Jussi Parikka (ArcDigital, Anglia Ruskin University) opened his presentation with a reference to Whitehead, positioning speculative thought as a specific discipline. Parikka then proceeded in presenting two initiatives: Harwood, Wright and Yokokoji’s Eco Media ‘‘Cross Talk’’ and Garnet Hertz’s ‘Dead Media lab’. He explained how, the “Cross Talk” project tries to find processes in the natural world (“natural technics”) that could function as carriers of signals or messages. The title of ‘‘Cross Talk’’ corresponds to the prospect of these processes (in the form of materials or forces that were common to the habitats of animals) being accessible to the non-human realms as messages. Jussi Parikka argued that Garnet Hertz’s Dead Media-initiative (2009) aims towards very similar issues at the crossroads of media archaeology and ecology. Parikka positioned his presentation around the intriguing rhetorical question concerning non-human media: “Can ‘natural media’ with its different agencies and sensorium help to rethink human media, revealing opportunities for action or areas of mutual interest?“

Workshop 2: Henning Schmidgen, The Interval as Event: Helmholtz's Physiological Time Experiments

Henning Schmidgen (Max Planck Institute for the History of Science, Berlin) opened his paper with a brief introduction of his position and field of expertise. Schmidgen, as a Berlin-based historian of science with a background in psychiatry and Deleuzian philosophy, voiced a special interest in the history of the experimental life sciences of the 19th and early 20th century. He explained how he is currently finalizing a larger project concerning the history of short time measurements in physiological and psychological laboratories, roughly between 1850 and 1930. Schmidgen described how the corresponding time experiments are well-known under the name of ‘reaction time measurements,’ and they have a routine existence in contemporary neurophysiology, brain research, psychology, and more broadly the cognitive sciences. He followed in arguing that the emergence and evolution of physiological and psychological short time measurements is intrinsically connected with the advent of social and cultural modernity.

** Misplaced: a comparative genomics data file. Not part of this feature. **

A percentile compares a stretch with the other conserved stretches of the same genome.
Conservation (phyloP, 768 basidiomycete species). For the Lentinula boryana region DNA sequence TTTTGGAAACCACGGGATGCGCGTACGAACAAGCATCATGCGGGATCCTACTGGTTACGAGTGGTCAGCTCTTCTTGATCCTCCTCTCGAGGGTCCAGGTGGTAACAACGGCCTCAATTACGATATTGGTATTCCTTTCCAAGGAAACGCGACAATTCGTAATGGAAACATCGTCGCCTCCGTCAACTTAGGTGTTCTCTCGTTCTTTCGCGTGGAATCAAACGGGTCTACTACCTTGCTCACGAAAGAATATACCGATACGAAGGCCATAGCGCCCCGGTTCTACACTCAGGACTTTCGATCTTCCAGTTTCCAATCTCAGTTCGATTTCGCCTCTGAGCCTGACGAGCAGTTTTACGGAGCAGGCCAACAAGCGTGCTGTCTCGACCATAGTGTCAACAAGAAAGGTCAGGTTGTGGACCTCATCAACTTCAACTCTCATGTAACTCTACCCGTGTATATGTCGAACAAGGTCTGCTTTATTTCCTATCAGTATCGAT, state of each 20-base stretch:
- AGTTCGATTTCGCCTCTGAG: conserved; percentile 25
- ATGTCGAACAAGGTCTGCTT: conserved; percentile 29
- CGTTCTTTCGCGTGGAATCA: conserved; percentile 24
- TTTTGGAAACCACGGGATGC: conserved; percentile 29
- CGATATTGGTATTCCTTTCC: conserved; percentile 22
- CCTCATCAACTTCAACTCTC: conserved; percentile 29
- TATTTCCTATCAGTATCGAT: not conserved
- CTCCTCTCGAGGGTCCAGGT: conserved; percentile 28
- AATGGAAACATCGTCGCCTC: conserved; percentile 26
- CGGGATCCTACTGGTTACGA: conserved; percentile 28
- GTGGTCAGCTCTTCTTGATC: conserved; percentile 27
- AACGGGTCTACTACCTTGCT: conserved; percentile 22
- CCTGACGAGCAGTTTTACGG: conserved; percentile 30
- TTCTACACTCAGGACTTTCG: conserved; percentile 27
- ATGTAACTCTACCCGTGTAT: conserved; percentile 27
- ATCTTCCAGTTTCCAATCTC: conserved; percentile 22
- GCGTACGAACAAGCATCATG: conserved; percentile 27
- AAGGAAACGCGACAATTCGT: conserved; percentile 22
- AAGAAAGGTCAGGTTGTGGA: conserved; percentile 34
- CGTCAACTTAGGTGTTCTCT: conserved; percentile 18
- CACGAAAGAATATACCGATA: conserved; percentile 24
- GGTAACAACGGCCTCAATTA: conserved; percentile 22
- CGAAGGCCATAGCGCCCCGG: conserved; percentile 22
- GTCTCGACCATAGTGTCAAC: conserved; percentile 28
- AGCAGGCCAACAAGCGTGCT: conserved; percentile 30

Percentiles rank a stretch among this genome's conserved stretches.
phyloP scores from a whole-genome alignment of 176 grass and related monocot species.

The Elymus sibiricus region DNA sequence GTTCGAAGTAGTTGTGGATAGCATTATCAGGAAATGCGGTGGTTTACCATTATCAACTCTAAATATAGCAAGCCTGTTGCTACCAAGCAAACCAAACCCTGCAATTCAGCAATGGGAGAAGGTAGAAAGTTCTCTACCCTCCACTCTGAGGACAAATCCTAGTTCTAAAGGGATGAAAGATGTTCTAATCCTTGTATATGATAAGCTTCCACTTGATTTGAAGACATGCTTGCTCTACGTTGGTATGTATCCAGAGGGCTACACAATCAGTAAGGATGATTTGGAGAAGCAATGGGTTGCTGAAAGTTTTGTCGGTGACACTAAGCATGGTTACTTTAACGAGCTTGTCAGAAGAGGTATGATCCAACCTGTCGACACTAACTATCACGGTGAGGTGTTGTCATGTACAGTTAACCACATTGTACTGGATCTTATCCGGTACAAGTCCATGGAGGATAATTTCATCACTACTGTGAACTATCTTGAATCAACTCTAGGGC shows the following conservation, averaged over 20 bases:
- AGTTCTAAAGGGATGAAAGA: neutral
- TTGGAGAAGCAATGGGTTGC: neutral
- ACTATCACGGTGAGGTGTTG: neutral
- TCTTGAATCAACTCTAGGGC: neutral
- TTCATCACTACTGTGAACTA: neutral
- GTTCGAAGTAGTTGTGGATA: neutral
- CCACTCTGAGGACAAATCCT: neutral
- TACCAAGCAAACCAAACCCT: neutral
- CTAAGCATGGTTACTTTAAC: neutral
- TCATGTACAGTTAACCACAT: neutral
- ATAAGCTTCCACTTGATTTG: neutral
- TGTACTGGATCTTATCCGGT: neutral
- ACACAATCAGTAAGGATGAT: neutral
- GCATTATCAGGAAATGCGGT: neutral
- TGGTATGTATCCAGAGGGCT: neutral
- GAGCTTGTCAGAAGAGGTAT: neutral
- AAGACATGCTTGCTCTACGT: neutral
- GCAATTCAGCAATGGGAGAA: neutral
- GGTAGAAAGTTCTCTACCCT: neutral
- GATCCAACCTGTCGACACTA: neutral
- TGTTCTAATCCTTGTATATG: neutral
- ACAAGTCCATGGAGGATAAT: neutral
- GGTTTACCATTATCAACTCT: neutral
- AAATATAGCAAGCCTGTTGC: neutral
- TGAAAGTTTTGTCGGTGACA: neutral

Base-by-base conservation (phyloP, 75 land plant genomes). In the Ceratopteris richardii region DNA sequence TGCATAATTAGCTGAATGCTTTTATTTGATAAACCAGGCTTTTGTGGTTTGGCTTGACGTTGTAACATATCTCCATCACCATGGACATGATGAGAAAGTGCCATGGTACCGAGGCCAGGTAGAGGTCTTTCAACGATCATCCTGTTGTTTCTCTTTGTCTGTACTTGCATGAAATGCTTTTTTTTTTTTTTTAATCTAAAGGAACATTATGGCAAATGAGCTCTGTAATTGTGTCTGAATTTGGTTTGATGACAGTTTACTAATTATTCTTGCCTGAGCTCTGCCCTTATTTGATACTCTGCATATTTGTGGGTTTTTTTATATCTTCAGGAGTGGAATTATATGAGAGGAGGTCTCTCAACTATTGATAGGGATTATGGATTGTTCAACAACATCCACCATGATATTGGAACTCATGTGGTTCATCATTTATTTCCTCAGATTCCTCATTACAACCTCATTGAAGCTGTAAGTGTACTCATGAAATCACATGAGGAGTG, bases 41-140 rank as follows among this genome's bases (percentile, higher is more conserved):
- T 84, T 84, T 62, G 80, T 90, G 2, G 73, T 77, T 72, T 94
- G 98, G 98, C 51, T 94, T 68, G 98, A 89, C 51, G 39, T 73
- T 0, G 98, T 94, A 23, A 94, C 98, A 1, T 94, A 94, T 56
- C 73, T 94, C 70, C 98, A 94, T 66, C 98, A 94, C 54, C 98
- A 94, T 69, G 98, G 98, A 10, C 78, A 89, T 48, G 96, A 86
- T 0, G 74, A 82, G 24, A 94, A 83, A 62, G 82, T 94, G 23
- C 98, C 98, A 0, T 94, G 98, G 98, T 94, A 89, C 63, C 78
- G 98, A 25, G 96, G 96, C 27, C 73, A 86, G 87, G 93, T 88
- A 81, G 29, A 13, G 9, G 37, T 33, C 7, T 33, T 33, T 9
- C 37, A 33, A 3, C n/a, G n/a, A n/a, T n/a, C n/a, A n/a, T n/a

Workshop 2: Charlie Gere, Ruskinian experimentalism, or the historical roots of experimental art

Charlie Gere (Department of Media, Film & Cultural Studies, Lancaster University) opened his presentation by describing how the window next to where he writes faces directly towards Ingleborough, one of the famous ‘three peaks’ of the Yorkshire Dales, along with Pen-y-Ghent and Whernside. Concomitantly, he explained how, John Ruskin gave the name ‘Looking Down from Ingleborough’ to the first issue of Fors Clavigera, the series of letters addressed to ‘the workmen and labourers of Great Britain’, which also was intended to support the work of the Guild of St. George, the utopian society Ruskin, then 50 years old, founded at the same time.  

Workshop 2: Day 1 - Discussion

Discussion following the presentations of the first day of the workshop focused around six main themes: a dialectical tension with structure, non-idiomatic, use of the term experiment, unpredictability, image-breaking and image-making in terms of the end of art, and similarity and difference between genres.

Workshop 2: Karen Juers-Munby, Events between script and freedom: improvising with text in contemporary experimental performance

Karen Juers-Munby (LICA, Lancaster University) in her presentation focused on the eventness of experimental (postdramatic) performances. She argued that the phenomenon of the event often arises precisely through the openly exhibited tension between script and performance.  Juers-Munby explored some contemporary experimental performances that openly exhibit text in performance and in which text or script becomes an acknowledged ‘player’ in improvisation. Using the examples of ‘Forced Entertainment’ and Julia Barclay’s ‘Apocryphal Theatre’ she illuminated the issues of presence and identity in terms of presenting and dis/placing identity. Juers-Munby argued that this new aesthetic forms are not merely formal innovations but can also be seen as political aesthetics.   

Workshop 2: Antti Saario, Free Improvised Music: Recording Perspective

Antti Saario (LICA, Lancaster University) opened his presentation by emphasising the importance of looking at particular challenges set forth by recording free improvised music. He described this in terms of a quest for a more tactile sonic experience: “the turning point from mechanical explosion to electrical implosion” (Marshall McLuhan, 1964). Saario followed by posing critical questions: Why do we want to record this magical event of improvisation? Why do we want a fixed perspective and what would it be?